To many, the ISI’s role has shifted from counter-intelligence or counter-espionage to troublemaking in the region and maintaining links to militant outfits, such as Lashkar e-Taiba and the Haqqani network in Afghanistan, which now operate with a degree of autonomy. Yet some western diplomats, impressed by the direct style of Gen Pasha, like to give the ISI the benefit of the doubt. They view the flurry of contacts that take place between the ISI and militant groups not so much as collaboration but an attempt at regaining tighter control. “People know well that the game in town is with the army and the ISI. That’s why, it’s important to get those people on board,” says one. “The ISI may be part of the problem but it could be part of the solution too.”


Read it all:

On the high ground

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Re: ISI-History and Discussions

Postby shravan » 06 Mar 2011 16:59

Joseph wrote:Is there a less edited version of that video available on the Internet?


http://www.youtube.com/watch?v=CrguQNxfNHQ

English Translation

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Re: ISI-History and Discussions

Postby JE Menon » 06 Mar 2011 18:37

This man was personally responsible for the death of a whole lot of Afghans. To be slaughtered as casually as one might kill a nagging mosquito by his own poisonous spawn is what Allah apparently willed for him. In that sense, no doubt, he got what he deserved. A lot of others of his ilk have it coming as well.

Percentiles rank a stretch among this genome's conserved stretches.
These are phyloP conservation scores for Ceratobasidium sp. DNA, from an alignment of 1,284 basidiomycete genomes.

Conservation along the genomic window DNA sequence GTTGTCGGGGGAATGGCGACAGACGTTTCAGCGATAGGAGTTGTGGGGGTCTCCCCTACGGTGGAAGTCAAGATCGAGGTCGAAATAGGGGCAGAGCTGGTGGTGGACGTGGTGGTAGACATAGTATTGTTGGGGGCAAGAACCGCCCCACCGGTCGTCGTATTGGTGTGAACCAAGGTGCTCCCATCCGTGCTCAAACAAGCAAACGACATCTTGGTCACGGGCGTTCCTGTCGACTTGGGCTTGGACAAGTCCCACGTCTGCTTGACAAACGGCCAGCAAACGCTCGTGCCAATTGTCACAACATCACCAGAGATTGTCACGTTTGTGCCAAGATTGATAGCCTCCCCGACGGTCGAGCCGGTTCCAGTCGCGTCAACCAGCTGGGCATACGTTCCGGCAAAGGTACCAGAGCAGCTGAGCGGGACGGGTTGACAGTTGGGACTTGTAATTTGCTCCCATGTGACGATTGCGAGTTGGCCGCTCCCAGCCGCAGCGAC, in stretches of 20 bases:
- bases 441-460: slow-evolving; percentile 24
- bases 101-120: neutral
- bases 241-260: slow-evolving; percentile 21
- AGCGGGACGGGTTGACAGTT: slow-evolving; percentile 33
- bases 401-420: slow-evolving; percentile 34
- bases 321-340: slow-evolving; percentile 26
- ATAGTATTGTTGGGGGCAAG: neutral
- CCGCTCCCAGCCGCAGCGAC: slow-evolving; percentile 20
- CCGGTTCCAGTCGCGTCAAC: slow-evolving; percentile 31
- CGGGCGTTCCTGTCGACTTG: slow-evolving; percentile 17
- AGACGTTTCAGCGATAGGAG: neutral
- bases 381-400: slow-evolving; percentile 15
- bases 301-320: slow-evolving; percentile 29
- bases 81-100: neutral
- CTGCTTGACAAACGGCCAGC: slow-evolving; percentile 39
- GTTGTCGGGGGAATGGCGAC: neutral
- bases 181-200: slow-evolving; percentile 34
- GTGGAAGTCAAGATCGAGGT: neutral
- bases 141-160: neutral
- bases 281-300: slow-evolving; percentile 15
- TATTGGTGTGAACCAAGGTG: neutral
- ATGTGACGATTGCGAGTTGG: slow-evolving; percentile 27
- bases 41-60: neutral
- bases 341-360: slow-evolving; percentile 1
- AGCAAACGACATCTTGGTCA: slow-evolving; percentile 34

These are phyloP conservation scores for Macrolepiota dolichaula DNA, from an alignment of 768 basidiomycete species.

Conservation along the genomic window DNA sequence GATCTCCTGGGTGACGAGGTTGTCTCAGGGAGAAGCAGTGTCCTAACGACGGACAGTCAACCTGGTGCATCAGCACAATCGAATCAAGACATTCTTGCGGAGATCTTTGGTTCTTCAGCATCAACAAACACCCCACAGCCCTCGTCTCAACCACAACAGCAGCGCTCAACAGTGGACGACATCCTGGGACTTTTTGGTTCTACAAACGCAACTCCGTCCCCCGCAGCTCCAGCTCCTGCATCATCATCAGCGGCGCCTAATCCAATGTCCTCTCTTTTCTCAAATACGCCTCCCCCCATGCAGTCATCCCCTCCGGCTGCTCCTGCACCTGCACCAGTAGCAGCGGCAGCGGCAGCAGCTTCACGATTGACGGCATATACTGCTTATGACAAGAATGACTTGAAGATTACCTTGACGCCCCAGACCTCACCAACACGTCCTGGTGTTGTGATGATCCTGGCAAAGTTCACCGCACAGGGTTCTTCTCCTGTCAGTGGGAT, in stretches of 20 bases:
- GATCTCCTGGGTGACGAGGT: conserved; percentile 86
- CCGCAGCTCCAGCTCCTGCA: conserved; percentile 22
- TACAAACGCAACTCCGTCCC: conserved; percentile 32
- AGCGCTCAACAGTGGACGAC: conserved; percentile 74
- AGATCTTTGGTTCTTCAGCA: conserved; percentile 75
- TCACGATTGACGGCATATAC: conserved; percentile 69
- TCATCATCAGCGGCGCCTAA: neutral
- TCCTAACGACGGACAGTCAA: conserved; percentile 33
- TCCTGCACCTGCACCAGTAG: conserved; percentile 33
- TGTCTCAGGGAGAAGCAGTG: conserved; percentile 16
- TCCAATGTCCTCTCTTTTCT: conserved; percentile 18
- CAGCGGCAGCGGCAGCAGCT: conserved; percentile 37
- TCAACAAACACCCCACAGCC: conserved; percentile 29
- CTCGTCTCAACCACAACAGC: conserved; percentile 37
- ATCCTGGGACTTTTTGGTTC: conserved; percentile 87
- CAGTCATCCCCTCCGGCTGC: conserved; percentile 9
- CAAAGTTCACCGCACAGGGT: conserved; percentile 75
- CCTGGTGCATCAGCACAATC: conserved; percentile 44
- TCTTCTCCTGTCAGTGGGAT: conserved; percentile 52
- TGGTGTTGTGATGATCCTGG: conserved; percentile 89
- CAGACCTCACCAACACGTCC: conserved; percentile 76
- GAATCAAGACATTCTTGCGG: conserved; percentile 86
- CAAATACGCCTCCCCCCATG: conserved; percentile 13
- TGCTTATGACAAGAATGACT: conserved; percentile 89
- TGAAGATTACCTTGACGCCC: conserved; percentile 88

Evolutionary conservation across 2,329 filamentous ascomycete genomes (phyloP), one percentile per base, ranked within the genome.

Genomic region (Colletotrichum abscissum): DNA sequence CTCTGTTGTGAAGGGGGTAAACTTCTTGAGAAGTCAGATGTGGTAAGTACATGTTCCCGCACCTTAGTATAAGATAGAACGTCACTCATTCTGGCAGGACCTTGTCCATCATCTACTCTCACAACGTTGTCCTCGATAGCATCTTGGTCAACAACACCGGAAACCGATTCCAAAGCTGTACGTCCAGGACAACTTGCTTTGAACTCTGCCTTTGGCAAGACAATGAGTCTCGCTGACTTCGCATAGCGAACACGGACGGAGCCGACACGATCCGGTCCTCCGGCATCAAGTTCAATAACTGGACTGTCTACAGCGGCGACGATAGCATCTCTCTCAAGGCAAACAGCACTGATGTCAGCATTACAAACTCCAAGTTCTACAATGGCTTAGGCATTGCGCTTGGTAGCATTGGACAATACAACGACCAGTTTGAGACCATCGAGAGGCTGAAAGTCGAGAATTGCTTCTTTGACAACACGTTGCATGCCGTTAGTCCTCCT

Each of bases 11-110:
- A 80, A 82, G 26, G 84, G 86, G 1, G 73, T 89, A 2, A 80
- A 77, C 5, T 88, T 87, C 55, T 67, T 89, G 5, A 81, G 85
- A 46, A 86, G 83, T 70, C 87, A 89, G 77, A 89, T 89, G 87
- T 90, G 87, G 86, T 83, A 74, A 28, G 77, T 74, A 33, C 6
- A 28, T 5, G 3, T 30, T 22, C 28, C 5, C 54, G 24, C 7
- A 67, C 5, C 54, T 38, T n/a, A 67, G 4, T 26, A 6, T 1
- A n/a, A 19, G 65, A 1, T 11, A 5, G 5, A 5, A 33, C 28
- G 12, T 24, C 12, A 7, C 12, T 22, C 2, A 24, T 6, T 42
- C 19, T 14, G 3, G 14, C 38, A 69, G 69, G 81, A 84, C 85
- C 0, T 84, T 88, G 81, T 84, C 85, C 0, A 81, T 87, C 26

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Re: ISI-History and Discussions

Postby svenkat » 06 Mar 2011 18:56

Who is this Major Noman? And how was he related to Imam?

Thanks Shravanji for posting.

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Re: ISI-History and Discussions

Postby shravan » 06 Mar 2011 21:24

svenkat wrote:Who is this Major Noman? And how was he related to Imam?


Major Nauman - son of Colonel Imam.

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Re: ISI-History and Discussions

Postby Anujan » 07 Mar 2011 00:25

svenkat wrote:Who is this Major Noman? And how was he related to Imam?


shravan wrote:Major Nauman - son of Colonel Imam.


400% sure his son will be called "Captain Paki". Family degrading over the years I see :rotfl:

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Re: ISI-History and Discussions

Postby ramana » 07 Mar 2011 00:33

There used to be DC comics in late 60s about an android called Noman who could transmute into different bodies which were kept in stock at critical places by his agency!

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Re: ISI-History and Discussions

Postby shyamd » 06 Apr 2011 20:53

From what I have learned in todays convo's: FICN is the next major weapon for ISI. They make $$'s and hurt Indian economy.